By Annie Carlin, Senior Specialist, Public Policy, APHL
It’s March! Federal budget information is coming out fast and furiously. First we had the President’s Budget Requests and Executive Agency Congressional Justifications. Now we are starting to hear information from the House of Representatives on their proposed budget. Amidst all the excitement, APHL members from California, New York, Iowa and Wisconsin along with APHL staff are heading to Capitol Hill on Thursday for our annual Hill Day. We will be talking with members of Congress and their staff about public health laboratories and the importance of maintaining public health funding. Because the country’s financial situation is, shall we say, less than ideal, it is more important than ever to advocate for funding for public health laboratories to ensure they have what they need to accomplish their missions.
APHL members will also be sharing stories from their states to emphasize the impact public health laboratory activities have on constituents. For example, Public Health Emergency Preparedness (PHEP) funding has allowed the State Hygienic Laboratory at the University of Iowa to establish relationships with sentinel (clinical) laboratories, law enforcement agencies, HazMat teams and Civil Support Teams. These partnerships are vital to the safety of the citizens of Iowa with regard to terrorism response and public health emergencies. PHEP is not unique to Iowa – awardees include all 50 states, four major metropolitan areas, and eight U.S. territories and freely associated states.
As we scheduled our appointments, it was heartening to hear that congressional staff members were happy to meet with us, and we were especially excited to be able to send APHL appropriations requests along to the congressional staff who work with the appropriate committees.
One exciting difference this year is that APHL made an effort to meet directly with Members of Congress in addition to their staff. As of now, we will be meeting Senator Tom Harkin (D-Iowa) at his weekly breakfast this morning and we will be meeting with Congresswoman Doris Matsui (D-California) tomorrow morning.
Some of the programs we will be highlighting this year at Hill Day are:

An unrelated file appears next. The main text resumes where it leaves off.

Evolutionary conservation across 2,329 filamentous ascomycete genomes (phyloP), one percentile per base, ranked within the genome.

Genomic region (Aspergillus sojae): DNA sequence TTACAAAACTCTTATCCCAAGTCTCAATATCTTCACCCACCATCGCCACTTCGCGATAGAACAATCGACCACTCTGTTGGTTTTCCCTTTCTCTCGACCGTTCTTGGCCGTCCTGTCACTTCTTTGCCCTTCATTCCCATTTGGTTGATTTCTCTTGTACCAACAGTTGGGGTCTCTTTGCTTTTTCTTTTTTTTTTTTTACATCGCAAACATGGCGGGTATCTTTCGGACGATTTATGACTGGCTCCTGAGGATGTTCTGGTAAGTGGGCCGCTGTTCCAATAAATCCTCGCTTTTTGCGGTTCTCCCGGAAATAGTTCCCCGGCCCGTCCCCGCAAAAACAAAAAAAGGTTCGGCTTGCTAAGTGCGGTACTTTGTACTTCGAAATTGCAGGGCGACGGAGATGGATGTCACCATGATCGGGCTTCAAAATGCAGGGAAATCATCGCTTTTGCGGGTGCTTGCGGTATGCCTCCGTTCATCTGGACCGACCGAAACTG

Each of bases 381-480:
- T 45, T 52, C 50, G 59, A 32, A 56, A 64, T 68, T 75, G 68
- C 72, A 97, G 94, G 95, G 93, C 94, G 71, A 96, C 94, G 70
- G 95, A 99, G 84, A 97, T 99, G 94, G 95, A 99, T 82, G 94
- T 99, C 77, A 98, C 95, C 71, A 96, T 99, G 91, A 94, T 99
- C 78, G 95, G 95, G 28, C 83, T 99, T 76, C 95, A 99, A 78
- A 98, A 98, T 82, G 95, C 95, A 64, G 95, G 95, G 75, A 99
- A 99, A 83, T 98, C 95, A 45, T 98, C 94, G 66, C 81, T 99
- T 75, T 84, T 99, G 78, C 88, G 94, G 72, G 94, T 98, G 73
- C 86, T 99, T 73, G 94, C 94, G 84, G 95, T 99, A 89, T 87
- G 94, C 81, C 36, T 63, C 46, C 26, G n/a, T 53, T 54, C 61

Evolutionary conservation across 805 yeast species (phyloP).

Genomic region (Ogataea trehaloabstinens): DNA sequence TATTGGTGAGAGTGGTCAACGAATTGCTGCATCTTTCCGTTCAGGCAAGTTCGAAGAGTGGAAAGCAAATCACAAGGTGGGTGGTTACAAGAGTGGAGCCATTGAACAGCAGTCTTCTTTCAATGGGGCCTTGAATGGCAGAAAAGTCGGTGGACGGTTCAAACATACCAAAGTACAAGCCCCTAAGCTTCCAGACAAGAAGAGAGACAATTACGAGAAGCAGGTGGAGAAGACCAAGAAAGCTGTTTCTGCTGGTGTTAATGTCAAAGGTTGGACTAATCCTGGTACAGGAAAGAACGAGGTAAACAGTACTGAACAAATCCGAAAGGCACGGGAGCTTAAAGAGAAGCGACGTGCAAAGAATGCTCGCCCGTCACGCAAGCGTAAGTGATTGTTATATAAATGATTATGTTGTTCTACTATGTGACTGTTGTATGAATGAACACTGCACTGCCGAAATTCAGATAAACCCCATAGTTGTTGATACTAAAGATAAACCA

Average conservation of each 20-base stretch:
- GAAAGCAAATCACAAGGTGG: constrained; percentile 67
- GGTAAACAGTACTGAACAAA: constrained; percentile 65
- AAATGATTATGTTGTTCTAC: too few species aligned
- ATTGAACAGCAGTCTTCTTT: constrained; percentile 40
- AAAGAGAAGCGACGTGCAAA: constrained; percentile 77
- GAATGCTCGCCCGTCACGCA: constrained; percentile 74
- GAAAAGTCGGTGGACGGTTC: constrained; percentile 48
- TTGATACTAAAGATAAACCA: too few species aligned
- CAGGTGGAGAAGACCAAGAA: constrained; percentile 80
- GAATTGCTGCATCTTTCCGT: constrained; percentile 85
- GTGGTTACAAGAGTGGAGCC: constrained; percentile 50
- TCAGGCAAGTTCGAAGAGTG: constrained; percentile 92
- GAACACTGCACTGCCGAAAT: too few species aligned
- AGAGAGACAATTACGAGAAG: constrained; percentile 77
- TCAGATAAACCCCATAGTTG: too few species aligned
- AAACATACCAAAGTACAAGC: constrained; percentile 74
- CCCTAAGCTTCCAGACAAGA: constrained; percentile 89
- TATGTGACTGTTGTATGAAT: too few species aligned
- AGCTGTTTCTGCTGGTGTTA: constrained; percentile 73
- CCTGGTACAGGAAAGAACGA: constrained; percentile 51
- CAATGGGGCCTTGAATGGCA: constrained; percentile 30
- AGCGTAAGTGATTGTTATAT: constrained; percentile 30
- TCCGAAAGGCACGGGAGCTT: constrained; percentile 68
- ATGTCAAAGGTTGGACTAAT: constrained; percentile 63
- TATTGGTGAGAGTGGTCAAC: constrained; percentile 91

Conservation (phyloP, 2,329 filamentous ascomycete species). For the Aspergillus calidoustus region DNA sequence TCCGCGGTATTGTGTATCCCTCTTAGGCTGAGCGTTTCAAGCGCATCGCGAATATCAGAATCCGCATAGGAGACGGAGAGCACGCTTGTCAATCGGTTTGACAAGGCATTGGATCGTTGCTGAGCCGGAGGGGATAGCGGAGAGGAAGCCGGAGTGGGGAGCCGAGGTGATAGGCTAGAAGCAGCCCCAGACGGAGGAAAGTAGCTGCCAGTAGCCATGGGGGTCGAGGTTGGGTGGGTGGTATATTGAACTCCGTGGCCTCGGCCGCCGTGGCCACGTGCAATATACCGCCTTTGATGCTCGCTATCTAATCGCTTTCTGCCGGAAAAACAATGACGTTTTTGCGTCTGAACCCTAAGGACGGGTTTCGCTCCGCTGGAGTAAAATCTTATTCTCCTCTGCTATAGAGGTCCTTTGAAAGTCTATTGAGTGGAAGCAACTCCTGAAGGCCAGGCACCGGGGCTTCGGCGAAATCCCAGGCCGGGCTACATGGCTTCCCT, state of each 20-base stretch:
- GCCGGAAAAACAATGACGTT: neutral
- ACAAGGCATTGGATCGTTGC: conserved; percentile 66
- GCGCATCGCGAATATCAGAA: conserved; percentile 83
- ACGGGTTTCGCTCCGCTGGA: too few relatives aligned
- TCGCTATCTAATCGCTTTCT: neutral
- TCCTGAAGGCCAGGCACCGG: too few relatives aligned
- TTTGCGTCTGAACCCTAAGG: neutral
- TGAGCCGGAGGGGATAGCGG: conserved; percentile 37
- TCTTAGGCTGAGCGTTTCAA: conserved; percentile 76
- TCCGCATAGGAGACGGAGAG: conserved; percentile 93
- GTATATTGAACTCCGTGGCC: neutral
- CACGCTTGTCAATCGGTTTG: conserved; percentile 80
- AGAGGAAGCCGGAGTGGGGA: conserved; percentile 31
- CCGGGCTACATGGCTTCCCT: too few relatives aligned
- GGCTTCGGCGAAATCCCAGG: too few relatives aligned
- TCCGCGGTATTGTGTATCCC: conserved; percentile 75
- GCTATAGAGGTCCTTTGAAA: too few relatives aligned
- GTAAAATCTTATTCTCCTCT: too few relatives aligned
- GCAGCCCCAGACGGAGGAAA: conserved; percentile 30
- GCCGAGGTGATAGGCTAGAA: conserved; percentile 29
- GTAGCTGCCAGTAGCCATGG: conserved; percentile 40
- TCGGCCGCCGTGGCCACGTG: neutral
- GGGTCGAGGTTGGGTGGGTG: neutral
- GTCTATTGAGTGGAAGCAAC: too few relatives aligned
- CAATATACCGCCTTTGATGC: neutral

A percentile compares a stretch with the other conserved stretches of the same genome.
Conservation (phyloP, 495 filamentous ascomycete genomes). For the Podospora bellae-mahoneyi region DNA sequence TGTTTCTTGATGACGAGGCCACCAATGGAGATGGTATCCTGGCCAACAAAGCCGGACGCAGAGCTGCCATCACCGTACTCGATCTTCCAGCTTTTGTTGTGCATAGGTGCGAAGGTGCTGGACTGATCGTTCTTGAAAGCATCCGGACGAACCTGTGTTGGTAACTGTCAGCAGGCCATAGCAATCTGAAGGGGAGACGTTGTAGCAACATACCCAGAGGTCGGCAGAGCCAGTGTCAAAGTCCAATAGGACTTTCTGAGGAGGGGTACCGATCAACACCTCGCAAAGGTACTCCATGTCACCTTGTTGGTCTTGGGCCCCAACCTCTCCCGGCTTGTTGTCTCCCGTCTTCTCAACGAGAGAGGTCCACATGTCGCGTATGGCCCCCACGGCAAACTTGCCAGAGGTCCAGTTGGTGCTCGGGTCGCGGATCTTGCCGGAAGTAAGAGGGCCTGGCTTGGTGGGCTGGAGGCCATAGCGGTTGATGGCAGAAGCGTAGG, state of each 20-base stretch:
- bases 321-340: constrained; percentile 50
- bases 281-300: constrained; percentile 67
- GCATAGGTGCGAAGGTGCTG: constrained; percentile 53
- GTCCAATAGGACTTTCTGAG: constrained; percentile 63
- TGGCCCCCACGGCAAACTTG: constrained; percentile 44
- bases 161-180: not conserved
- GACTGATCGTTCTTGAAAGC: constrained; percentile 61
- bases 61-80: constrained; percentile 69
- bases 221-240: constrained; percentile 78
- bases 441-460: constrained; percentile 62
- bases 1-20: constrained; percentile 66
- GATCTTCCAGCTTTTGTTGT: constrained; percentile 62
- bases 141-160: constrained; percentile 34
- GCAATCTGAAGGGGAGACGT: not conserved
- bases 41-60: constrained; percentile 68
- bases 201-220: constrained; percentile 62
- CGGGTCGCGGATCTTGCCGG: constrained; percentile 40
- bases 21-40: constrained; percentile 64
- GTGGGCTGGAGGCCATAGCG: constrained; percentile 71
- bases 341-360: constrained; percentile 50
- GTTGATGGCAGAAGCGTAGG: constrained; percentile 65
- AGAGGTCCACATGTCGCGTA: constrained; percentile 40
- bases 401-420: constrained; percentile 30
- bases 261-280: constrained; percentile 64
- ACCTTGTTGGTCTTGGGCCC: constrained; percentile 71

The Laboratory Efficiencies Initiative (LEI)
President Obama requested that $20 million be appropriated to CDC for the Laboratory Efficiencies Initiative. The goal is to build a sustainable public health laboratory system in the United States. State and local public health laboratories operate under intense pressures. Deep budget cuts have affected their resilience and led to reduced laboratory testing capacity, termination of certain types of tests, and in some cases, impaired support to outbreak investigation, surveillance, and emergency response. The LEI will help public health laboratories fully implement and maintain efficient management practices, which are the foundation of a strong platform for current and future test services.
Public Health Laboratory Response
APHL members will advocate to increase CDC Public Health Emergency Preparedness (PHEP) funding for public health laboratories to prepare for and respond to all threats and to increase funding to CDC to expand public health laboratory outreach, training and coordination with sentinel clinical, including hospital, veterinary, food and environmental laboratories where threat agents may first be detected. Members will ask Congress to maintain current funding at CDC for laboratory response to incidents involving chemical threats and provide funding to CDC to improve states’ ability to detect radiological exposure in humans.